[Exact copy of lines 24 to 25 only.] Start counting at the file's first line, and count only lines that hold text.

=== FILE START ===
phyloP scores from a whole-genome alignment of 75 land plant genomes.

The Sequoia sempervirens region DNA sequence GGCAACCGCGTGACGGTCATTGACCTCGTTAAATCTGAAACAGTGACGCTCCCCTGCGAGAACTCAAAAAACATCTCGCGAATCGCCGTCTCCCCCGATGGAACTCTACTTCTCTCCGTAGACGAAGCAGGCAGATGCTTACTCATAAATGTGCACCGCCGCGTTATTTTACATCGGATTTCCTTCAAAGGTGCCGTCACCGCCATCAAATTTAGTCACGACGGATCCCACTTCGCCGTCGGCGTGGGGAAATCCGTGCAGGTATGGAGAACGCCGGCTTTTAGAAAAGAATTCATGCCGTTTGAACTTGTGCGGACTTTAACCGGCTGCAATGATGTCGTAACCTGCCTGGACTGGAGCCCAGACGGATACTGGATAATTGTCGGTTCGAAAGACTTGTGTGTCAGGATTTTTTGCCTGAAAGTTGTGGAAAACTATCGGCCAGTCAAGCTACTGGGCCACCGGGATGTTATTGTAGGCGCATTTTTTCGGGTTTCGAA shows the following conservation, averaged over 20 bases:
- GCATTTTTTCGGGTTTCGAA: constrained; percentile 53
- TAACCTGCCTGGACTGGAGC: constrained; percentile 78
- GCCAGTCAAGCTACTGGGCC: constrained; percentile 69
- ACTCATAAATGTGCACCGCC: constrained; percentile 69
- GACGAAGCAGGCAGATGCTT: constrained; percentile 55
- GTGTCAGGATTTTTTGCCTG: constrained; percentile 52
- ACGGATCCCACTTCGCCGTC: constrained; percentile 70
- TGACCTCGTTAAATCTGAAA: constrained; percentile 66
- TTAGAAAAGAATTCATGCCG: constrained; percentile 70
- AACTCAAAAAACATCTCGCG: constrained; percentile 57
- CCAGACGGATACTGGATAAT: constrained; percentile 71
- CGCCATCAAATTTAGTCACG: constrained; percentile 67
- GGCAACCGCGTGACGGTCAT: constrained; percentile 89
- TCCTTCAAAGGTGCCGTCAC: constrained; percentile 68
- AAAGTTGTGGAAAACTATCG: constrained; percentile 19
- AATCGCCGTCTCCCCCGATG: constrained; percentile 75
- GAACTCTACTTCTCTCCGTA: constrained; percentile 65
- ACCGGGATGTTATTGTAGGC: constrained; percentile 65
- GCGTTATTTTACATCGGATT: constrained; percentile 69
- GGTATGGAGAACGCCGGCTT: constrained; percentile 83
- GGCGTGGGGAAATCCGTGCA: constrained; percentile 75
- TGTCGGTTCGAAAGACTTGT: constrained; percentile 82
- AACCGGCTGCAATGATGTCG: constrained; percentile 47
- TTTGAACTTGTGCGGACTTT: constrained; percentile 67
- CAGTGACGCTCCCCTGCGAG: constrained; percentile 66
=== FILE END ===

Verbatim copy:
- TGTCGGTTCGAAAGACTTGT: constrained; percentile 82
- AACCGGCTGCAATGATGTCG: constrained; percentile 47